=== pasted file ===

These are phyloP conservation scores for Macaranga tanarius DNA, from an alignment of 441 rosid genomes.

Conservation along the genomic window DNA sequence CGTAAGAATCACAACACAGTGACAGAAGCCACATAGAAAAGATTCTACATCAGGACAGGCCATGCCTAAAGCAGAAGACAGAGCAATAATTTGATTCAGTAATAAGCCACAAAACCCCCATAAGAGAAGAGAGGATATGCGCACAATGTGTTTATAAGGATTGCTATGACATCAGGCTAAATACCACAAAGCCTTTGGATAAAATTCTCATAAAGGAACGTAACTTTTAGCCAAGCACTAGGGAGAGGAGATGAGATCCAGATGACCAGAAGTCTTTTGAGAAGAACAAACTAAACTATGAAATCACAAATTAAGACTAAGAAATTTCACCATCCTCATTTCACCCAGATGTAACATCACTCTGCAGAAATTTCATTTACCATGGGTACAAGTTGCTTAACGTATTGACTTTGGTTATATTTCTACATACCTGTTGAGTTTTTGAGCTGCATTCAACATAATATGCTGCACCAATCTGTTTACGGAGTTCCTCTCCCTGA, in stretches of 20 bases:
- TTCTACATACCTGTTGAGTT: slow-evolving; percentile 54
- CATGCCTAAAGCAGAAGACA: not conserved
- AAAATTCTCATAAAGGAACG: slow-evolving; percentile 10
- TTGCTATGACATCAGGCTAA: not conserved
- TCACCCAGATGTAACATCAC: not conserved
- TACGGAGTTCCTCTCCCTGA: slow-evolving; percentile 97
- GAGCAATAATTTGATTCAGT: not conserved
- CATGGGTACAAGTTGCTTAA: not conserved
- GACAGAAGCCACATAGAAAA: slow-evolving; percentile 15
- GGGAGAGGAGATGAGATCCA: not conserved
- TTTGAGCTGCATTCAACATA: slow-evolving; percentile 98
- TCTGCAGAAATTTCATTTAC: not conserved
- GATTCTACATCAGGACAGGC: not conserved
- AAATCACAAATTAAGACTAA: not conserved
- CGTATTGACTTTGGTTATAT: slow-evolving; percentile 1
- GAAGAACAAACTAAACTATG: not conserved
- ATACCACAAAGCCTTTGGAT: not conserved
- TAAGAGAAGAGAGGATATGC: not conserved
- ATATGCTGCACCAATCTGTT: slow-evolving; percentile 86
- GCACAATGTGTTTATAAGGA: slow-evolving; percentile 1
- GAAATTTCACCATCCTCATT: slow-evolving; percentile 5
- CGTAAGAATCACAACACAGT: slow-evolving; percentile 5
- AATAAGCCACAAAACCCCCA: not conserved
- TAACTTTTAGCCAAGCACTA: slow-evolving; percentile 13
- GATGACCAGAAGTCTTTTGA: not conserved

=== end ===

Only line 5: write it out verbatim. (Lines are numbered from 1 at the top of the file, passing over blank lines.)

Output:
- AAAATTCTCATAAAGGAACG: slow-evolving; percentile 10